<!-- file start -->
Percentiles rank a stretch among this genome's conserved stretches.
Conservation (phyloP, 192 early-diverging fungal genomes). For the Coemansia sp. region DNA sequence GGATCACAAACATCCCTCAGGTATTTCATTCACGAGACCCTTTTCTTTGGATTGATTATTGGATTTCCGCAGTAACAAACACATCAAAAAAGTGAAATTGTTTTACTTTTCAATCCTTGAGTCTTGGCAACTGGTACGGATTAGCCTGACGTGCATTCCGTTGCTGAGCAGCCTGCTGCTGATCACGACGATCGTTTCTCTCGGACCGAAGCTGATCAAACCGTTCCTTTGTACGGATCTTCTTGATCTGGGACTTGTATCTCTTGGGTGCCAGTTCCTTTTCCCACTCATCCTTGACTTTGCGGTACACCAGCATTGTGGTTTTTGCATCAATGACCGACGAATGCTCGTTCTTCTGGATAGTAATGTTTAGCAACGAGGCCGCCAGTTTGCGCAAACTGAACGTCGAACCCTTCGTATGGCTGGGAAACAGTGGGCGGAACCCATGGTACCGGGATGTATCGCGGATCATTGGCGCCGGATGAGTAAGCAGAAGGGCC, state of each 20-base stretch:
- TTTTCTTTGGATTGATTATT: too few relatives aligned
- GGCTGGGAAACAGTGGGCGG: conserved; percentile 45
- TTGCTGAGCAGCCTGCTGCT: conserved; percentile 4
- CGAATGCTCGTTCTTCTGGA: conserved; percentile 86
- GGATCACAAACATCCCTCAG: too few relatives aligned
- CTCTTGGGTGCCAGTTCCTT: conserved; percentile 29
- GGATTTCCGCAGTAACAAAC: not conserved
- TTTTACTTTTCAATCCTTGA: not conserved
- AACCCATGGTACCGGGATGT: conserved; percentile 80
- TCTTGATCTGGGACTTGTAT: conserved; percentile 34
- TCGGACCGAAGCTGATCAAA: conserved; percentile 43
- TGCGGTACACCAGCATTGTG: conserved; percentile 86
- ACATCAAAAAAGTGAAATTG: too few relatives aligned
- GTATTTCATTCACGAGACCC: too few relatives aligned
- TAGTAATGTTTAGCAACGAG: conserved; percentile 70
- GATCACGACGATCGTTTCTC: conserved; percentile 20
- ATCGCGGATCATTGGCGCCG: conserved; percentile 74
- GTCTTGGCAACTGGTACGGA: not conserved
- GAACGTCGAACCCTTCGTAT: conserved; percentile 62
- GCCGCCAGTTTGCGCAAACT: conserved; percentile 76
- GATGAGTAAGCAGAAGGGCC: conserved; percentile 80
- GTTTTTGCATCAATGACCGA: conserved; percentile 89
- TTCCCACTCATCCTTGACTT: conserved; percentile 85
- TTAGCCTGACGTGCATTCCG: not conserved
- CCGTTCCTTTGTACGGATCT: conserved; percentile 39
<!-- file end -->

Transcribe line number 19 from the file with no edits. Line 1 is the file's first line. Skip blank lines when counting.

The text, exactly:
- ATCGCGGATCATTGGCGCCG: conserved; percentile 74